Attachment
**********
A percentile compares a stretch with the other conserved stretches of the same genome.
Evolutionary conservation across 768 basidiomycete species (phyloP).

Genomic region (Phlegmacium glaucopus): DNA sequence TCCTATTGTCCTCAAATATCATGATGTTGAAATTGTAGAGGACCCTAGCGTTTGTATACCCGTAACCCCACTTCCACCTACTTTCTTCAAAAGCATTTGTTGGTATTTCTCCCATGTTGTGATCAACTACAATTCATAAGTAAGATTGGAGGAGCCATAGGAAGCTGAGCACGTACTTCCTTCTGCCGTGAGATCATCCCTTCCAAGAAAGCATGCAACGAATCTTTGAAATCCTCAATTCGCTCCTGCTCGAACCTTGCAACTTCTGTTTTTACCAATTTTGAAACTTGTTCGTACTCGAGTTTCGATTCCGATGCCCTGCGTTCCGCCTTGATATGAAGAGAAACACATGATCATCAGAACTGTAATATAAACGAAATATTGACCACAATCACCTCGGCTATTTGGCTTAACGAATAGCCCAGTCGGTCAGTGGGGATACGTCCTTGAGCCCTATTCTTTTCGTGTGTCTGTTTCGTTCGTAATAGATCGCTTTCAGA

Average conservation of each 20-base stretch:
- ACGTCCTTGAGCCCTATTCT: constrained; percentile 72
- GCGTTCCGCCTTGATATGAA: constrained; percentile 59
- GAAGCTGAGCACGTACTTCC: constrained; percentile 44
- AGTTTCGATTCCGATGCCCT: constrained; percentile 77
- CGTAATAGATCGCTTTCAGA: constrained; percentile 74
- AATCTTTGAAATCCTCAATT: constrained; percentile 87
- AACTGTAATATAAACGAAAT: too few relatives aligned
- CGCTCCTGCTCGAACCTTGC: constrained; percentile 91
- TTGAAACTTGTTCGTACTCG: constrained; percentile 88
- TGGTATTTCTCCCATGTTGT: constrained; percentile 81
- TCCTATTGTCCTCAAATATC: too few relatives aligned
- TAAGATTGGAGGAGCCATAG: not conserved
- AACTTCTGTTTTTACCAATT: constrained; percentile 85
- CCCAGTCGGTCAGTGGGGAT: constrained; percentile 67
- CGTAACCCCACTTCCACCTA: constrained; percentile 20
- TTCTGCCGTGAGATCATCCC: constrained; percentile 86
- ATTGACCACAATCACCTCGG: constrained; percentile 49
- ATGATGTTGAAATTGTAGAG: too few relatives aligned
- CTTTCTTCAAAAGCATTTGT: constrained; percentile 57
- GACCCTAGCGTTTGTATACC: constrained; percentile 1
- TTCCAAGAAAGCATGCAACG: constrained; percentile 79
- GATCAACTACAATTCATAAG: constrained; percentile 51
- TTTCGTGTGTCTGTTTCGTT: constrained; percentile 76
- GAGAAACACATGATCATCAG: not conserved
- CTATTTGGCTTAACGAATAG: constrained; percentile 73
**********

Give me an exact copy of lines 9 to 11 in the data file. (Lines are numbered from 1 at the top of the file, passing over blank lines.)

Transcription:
- CGTAATAGATCGCTTTCAGA: constrained; percentile 74
- AATCTTTGAAATCCTCAATT: constrained; percentile 87
- AACTGTAATATAAACGAAAT: too few relatives aligned